Covering 72% of the planet's surface, the seas and oceans have always played and will continue to play a decisive strategic role. Not only for food or for the commercial maritime routes, on which our well-being depends, but also for the enormous energy resources still hidden in the depths of the sea, to be exploited without breaking the fragile ecological balances that characterize this particular environment.
For maritime states, the oceans have long been a space to be conquered in order to ensure control of communication routes of commercial or military interest, or to explore and take possession of distant and unknown lands, in order to ensure the availability of raw materials to meet the needs of the population. Even if the time of exploration and conquest is now over, maritime spaces remain at the center of any strategic analysis, due to their economic, military and scientific importance.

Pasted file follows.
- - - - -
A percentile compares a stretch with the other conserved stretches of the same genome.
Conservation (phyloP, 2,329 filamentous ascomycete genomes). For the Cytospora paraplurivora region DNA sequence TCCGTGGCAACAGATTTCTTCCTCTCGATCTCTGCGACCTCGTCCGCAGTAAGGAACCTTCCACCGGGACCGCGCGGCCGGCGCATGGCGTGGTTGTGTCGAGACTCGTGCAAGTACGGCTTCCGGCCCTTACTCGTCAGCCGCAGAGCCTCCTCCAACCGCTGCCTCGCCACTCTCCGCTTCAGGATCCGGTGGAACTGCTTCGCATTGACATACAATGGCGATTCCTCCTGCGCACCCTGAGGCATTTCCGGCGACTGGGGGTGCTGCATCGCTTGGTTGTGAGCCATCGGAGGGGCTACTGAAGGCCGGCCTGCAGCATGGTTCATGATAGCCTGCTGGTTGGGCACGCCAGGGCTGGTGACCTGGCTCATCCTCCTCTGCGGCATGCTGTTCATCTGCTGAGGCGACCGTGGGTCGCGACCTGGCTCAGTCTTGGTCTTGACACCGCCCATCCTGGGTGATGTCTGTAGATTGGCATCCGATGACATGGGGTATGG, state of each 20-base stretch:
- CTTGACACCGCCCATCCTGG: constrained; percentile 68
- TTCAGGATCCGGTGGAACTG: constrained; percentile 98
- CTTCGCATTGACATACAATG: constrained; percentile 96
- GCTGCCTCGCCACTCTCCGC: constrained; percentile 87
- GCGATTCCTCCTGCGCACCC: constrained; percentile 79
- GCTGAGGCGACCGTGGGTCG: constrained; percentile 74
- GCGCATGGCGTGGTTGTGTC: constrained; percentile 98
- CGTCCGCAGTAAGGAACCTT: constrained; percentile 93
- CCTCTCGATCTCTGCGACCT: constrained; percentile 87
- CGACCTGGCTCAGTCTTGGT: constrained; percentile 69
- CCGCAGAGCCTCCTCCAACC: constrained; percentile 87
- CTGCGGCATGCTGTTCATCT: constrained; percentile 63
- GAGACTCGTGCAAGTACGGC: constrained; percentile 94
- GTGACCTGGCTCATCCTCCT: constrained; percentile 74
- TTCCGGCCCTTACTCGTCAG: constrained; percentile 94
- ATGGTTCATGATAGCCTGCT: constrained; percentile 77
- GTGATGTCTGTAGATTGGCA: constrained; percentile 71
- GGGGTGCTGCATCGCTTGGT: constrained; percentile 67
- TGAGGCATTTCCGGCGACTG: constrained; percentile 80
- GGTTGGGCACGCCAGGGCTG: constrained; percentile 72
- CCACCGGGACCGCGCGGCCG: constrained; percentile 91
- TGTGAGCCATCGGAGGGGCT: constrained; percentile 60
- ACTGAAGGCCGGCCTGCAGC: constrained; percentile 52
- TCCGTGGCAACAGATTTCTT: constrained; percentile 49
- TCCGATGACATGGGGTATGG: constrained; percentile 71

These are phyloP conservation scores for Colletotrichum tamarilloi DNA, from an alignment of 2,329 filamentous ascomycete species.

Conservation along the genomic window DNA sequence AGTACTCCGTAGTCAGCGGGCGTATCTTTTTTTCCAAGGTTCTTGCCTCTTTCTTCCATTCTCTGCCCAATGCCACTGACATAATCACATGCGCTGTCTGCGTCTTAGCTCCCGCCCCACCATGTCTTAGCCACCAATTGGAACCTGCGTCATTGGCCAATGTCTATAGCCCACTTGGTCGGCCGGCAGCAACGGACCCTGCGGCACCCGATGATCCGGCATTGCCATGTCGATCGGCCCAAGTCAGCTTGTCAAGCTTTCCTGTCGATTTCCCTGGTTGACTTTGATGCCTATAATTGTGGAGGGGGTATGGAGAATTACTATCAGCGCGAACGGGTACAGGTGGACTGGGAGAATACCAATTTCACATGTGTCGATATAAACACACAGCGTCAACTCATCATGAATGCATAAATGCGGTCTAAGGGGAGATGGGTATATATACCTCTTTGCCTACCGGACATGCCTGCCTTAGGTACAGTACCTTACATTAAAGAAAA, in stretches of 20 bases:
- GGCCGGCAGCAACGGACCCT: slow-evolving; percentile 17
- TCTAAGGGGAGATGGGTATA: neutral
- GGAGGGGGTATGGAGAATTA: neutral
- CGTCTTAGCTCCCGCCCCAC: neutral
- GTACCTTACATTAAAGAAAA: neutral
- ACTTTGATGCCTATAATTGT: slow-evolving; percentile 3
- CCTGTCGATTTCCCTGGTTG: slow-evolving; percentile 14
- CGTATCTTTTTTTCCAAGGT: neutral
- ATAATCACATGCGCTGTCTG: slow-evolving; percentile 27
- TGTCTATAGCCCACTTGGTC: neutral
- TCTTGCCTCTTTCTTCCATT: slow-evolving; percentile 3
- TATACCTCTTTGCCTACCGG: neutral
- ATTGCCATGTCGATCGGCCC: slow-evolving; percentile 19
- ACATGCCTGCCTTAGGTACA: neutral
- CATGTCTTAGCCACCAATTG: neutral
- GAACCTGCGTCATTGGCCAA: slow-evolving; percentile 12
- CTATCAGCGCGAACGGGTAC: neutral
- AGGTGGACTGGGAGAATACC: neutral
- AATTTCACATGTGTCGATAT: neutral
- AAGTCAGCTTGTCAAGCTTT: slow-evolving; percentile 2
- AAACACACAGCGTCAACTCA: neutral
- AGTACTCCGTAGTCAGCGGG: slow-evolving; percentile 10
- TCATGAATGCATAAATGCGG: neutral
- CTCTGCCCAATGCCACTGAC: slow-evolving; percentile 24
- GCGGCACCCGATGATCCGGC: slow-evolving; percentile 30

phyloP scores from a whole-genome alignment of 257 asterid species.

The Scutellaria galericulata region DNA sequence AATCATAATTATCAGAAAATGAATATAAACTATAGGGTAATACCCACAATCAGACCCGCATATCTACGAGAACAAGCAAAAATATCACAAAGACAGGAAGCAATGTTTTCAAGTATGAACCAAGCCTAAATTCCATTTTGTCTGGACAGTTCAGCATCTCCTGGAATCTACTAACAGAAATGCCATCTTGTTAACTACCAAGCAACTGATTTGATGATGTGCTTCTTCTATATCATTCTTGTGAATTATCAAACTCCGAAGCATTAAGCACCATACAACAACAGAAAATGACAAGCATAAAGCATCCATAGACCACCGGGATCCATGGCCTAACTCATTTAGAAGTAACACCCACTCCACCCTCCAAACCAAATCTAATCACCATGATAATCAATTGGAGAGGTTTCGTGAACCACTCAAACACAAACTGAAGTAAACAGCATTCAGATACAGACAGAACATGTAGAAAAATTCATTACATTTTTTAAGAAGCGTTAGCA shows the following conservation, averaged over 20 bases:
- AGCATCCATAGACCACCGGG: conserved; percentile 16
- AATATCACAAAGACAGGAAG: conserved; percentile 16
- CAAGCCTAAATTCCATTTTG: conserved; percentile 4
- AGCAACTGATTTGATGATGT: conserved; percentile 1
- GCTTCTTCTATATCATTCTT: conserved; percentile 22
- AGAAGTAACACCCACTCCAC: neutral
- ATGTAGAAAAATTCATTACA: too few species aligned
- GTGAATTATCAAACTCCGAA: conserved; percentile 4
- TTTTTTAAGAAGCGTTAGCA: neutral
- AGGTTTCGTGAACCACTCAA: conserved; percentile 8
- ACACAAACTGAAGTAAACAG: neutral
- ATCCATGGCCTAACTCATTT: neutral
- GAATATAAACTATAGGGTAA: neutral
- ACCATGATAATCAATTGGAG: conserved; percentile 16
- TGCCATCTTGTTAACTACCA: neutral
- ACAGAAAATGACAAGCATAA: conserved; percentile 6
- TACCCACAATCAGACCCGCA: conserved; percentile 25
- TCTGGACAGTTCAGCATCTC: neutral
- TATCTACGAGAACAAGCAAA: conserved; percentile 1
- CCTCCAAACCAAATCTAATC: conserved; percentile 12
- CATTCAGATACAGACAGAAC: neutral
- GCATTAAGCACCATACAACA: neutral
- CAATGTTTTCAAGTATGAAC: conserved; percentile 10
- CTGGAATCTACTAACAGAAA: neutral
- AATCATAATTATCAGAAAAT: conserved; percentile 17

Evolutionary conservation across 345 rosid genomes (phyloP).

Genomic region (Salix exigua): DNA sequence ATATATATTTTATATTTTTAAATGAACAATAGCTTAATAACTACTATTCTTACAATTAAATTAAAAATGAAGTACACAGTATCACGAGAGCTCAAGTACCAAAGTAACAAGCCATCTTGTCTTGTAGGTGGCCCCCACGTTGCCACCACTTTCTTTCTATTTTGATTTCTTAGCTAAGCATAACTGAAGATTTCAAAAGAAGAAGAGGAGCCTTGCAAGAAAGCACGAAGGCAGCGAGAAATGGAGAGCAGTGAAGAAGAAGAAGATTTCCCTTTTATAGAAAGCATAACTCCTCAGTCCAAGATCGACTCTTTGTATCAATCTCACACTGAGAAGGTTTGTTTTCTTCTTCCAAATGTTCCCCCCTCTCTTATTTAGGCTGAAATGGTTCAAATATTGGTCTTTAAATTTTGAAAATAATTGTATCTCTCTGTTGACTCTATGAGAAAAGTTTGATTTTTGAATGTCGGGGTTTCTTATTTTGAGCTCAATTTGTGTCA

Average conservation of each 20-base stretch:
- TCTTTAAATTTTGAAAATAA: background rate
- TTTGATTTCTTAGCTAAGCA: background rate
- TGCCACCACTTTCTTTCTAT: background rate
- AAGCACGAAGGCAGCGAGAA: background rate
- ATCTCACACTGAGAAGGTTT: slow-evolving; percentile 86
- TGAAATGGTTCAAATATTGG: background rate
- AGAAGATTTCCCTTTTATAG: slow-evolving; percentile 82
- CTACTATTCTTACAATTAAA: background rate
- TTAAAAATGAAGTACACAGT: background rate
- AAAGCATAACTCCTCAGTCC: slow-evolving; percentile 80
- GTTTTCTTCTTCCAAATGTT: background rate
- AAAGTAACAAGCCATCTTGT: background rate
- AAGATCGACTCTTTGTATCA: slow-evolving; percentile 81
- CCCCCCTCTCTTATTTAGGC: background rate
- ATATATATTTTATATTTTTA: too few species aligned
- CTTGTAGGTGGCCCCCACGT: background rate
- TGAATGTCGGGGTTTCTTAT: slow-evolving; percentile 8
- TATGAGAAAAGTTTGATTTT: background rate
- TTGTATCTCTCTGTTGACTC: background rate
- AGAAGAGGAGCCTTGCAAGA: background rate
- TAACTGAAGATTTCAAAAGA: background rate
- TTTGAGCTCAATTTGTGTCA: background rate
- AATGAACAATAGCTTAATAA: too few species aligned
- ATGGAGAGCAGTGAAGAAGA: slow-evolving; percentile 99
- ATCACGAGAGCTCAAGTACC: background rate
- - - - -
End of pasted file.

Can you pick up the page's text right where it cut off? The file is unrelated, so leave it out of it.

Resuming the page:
For our country the sea has a considerable strategic and economic importance, with its over 7.000 km of coastline, the presence of important strategically well-positioned islands, a population density that for geographical, historical and economic reasons sees the majority of the population reside less than 50 km from the sea, an economic reserve represented by fishing, natural resources, tourism linked to the sea (eg cruises) and military, commercial and tourist shipbuilding, a sector in which Italy is at the forefront in the world. An economic importance of the sea that will be even more evident with the (finally) establishment of the National Exclusive Economic Zone which, according to the UN Convention on the Law of the Sea, will be able to extend up to 200 nautical miles from the coast lines, significantly increasing the area of economic, scientific, political and military interest of our country. To this are added the intense commercial exchanges with foreign countries, which take place mainly along the commercial sea routes, the only ones still able to guarantee the import at relatively low costs of goods and raw materials from foreign countries and the export of our goods processed to other countries.